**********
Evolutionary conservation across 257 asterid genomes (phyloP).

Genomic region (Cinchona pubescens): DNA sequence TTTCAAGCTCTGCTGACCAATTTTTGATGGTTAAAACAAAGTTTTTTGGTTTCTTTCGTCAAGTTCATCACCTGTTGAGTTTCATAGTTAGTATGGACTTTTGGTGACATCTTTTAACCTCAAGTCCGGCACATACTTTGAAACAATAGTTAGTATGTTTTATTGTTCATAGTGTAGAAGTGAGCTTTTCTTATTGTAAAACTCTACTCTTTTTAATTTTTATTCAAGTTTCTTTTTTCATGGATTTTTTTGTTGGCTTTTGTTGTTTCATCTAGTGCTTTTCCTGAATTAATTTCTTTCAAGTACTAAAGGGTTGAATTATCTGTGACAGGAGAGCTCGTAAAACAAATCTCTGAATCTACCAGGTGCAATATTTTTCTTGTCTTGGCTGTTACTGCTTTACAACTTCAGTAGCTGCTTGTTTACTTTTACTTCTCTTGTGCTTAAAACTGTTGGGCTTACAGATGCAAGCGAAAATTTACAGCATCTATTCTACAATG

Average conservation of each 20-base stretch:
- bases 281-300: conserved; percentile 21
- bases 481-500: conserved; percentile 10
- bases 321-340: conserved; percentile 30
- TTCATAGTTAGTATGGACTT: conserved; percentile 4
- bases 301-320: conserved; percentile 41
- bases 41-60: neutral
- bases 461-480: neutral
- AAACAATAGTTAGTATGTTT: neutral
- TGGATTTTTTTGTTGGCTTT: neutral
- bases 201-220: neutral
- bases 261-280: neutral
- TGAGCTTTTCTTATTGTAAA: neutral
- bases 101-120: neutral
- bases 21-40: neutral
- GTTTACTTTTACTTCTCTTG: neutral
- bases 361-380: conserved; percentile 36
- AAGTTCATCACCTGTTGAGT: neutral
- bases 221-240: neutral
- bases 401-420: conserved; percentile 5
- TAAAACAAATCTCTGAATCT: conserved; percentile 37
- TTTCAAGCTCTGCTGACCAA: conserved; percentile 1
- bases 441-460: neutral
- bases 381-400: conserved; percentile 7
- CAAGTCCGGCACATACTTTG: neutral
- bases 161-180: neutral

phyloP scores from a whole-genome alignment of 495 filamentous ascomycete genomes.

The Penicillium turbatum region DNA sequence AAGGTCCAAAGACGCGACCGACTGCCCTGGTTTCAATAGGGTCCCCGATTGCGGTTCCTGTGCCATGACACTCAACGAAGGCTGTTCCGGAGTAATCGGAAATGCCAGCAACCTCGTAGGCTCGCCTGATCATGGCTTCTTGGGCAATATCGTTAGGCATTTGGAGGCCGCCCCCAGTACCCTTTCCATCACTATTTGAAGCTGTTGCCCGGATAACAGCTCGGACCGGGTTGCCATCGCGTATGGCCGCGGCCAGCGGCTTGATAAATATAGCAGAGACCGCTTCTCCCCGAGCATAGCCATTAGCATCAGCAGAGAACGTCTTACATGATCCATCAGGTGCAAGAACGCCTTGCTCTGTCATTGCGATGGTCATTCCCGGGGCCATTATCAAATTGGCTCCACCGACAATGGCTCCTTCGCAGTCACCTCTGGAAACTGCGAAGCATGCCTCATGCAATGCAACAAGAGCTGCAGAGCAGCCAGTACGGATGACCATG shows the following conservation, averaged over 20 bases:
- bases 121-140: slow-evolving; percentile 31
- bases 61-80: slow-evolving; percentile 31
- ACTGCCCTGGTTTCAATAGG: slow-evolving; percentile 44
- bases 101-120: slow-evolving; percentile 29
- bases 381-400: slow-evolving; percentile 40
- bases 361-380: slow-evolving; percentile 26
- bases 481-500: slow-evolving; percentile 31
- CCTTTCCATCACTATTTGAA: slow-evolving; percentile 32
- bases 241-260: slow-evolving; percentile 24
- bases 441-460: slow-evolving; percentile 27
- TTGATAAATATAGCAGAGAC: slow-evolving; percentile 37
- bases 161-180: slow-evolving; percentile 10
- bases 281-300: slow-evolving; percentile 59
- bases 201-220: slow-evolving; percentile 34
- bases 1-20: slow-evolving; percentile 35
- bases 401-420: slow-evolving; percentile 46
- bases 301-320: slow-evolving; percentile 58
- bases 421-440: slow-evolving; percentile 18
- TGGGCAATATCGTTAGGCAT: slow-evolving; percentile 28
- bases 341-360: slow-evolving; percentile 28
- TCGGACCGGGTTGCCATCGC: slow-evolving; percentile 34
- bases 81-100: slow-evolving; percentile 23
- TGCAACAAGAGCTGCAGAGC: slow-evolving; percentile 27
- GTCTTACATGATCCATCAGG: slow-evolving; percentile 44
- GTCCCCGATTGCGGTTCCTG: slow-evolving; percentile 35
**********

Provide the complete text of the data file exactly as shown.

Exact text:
Evolutionary conservation across 257 asterid genomes (phyloP).

Genomic region (Cinchona pubescens): DNA sequence TTTCAAGCTCTGCTGACCAATTTTTGATGGTTAAAACAAAGTTTTTTGGTTTCTTTCGTCAAGTTCATCACCTGTTGAGTTTCATAGTTAGTATGGACTTTTGGTGACATCTTTTAACCTCAAGTCCGGCACATACTTTGAAACAATAGTTAGTATGTTTTATTGTTCATAGTGTAGAAGTGAGCTTTTCTTATTGTAAAACTCTACTCTTTTTAATTTTTATTCAAGTTTCTTTTTTCATGGATTTTTTTGTTGGCTTTTGTTGTTTCATCTAGTGCTTTTCCTGAATTAATTTCTTTCAAGTACTAAAGGGTTGAATTATCTGTGACAGGAGAGCTCGTAAAACAAATCTCTGAATCTACCAGGTGCAATATTTTTCTTGTCTTGGCTGTTACTGCTTTACAACTTCAGTAGCTGCTTGTTTACTTTTACTTCTCTTGTGCTTAAAACTGTTGGGCTTACAGATGCAAGCGAAAATTTACAGCATCTATTCTACAATG

Average conservation of each 20-base stretch:
- bases 281-300: conserved; percentile 21
- bases 481-500: conserved; percentile 10
- bases 321-340: conserved; percentile 30
- TTCATAGTTAGTATGGACTT: conserved; percentile 4
- bases 301-320: conserved; percentile 41
- bases 41-60: neutral
- bases 461-480: neutral
- AAACAATAGTTAGTATGTTT: neutral
- TGGATTTTTTTGTTGGCTTT: neutral
- bases 201-220: neutral
- bases 261-280: neutral
- TGAGCTTTTCTTATTGTAAA: neutral
- bases 101-120: neutral
- bases 21-40: neutral
- GTTTACTTTTACTTCTCTTG: neutral
- bases 361-380: conserved; percentile 36
- AAGTTCATCACCTGTTGAGT: neutral
- bases 221-240: neutral
- bases 401-420: conserved; percentile 5
- TAAAACAAATCTCTGAATCT: conserved; percentile 37
- TTTCAAGCTCTGCTGACCAA: conserved; percentile 1
- bases 441-460: neutral
- bases 381-400: conserved; percentile 7
- CAAGTCCGGCACATACTTTG: neutral
- bases 161-180: neutral

phyloP scores from a whole-genome alignment of 495 filamentous ascomycete genomes.

The Penicillium turbatum region DNA sequence AAGGTCCAAAGACGCGACCGACTGCCCTGGTTTCAATAGGGTCCCCGATTGCGGTTCCTGTGCCATGACACTCAACGAAGGCTGTTCCGGAGTAATCGGAAATGCCAGCAACCTCGTAGGCTCGCCTGATCATGGCTTCTTGGGCAATATCGTTAGGCATTTGGAGGCCGCCCCCAGTACCCTTTCCATCACTATTTGAAGCTGTTGCCCGGATAACAGCTCGGACCGGGTTGCCATCGCGTATGGCCGCGGCCAGCGGCTTGATAAATATAGCAGAGACCGCTTCTCCCCGAGCATAGCCATTAGCATCAGCAGAGAACGTCTTACATGATCCATCAGGTGCAAGAACGCCTTGCTCTGTCATTGCGATGGTCATTCCCGGGGCCATTATCAAATTGGCTCCACCGACAATGGCTCCTTCGCAGTCACCTCTGGAAACTGCGAAGCATGCCTCATGCAATGCAACAAGAGCTGCAGAGCAGCCAGTACGGATGACCATG shows the following conservation, averaged over 20 bases:
- bases 121-140: slow-evolving; percentile 31
- bases 61-80: slow-evolving; percentile 31
- ACTGCCCTGGTTTCAATAGG: slow-evolving; percentile 44
- bases 101-120: slow-evolving; percentile 29
- bases 381-400: slow-evolving; percentile 40
- bases 361-380: slow-evolving; percentile 26
- bases 481-500: slow-evolving; percentile 31
- CCTTTCCATCACTATTTGAA: slow-evolving; percentile 32
- bases 241-260: slow-evolving; percentile 24
- bases 441-460: slow-evolving; percentile 27
- TTGATAAATATAGCAGAGAC: slow-evolving; percentile 37
- bases 161-180: slow-evolving; percentile 10
- bases 281-300: slow-evolving; percentile 59
- bases 201-220: slow-evolving; percentile 34
- bases 1-20: slow-evolving; percentile 35
- bases 401-420: slow-evolving; percentile 46
- bases 301-320: slow-evolving; percentile 58
- bases 421-440: slow-evolving; percentile 18
- TGGGCAATATCGTTAGGCAT: slow-evolving; percentile 28
- bases 341-360: slow-evolving; percentile 28
- TCGGACCGGGTTGCCATCGC: slow-evolving; percentile 34
- bases 81-100: slow-evolving; percentile 23
- TGCAACAAGAGCTGCAGAGC: slow-evolving; percentile 27
- GTCTTACATGATCCATCAGG: slow-evolving; percentile 44
- GTCCCCGATTGCGGTTCCTG: slow-evolving; percentile 35